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Video: Thousands gather to watch Campbell’s tower demolished in King’s Lynn

PUBLISHED: 12:59 15 January 2012 | UPDATED: 15:18 15 January 2012

The demolition of Campbell's tower, King's Lynn. Picture: Ian Burt

The demolition of Campbell's tower, King's Lynn. Picture: Ian Burt

Archant © 2012

This was the moment Campbell’s tower in King’s Lynn was reduced to rubble after dominating the skyline for more than 50 years.

An estimated 3,000 people gathered to watch a controlled explosion of the iconic landmark, which has been demolished to make way for a new Tesco superstore.

There was applause, cheers and even screams when the ground shuddered and the tower collapsed with a thundering boom at 8am this morning (Sunday).

Demolition day couldn’t have come sooner for competition winner Sarah Griffiths, whose father died following a horrific accident at the factory 16 years ago.

Mick Locke, 52, was fatally scalded by a blast of steam in 1995 and the mum-of-two, from Clenchwarton, had mixed feelings as she pressed the detonator.

“It was an emotional release, especially the thud on the ground, it was like a finale,” she said. “I will feel better not having to see it all the time and so will all my family - it’s still very raw.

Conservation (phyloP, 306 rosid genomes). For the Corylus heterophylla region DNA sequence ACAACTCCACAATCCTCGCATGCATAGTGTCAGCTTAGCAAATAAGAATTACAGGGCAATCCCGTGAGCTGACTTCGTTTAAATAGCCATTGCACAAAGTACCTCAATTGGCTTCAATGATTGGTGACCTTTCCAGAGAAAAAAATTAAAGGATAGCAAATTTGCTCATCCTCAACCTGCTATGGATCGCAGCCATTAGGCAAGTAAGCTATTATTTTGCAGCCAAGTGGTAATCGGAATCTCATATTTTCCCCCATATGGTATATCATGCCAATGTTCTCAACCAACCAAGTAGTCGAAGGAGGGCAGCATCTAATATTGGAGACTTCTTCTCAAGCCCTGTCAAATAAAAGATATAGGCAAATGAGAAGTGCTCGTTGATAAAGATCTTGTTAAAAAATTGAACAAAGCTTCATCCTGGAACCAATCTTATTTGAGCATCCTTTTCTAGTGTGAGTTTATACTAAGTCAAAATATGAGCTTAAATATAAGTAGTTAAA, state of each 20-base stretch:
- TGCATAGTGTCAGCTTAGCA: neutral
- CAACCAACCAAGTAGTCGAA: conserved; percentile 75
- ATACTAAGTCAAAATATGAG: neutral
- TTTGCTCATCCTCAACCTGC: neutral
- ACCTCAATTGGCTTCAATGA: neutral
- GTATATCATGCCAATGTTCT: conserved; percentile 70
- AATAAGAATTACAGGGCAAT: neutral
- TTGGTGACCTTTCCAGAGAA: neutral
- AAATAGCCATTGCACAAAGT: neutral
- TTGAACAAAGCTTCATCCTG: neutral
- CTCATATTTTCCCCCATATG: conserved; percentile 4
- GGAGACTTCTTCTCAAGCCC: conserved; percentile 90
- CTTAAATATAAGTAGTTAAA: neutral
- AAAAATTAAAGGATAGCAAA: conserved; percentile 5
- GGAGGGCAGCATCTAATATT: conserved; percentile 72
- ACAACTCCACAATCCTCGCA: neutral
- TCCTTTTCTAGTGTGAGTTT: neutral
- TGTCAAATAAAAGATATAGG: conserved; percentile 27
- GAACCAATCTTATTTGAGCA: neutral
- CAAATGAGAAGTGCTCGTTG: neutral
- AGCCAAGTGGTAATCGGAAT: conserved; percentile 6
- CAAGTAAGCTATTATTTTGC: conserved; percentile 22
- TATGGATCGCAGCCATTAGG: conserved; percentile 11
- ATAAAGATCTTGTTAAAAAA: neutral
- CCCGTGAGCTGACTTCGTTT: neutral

“We are having a celebration meal later and I’m going to go and have a chat with my dad down at the cemetery.”

Lynn civic society tried to get the tower listed in 2010, but English Heritage said the structure had no “special architectural or historic interest” and rejected the application.

Tesco’s plans for the site were approved by West Norfolk Council in November 2010 and it is thought the £40m Campbell’s Meadow project could bring up to 1,000 jobs to the area.

East Anglian firm RG Carter, which originally built the factory on the 63-acre site in 1959, has been carrying out the demolition work on behalf of Tesco.

The red and white tower once housed a pressure cooker used to make Campbell’s condensed soup, made famous by Andy Warhol in the 1960s.

It was the Campbell’s first UK base when it opened in the 1950s, employing hundreds of local workers. At its peak in the early 1990s, it had more than 700 workers.

See tomorrow’s EDP for full coverage of the historic event.

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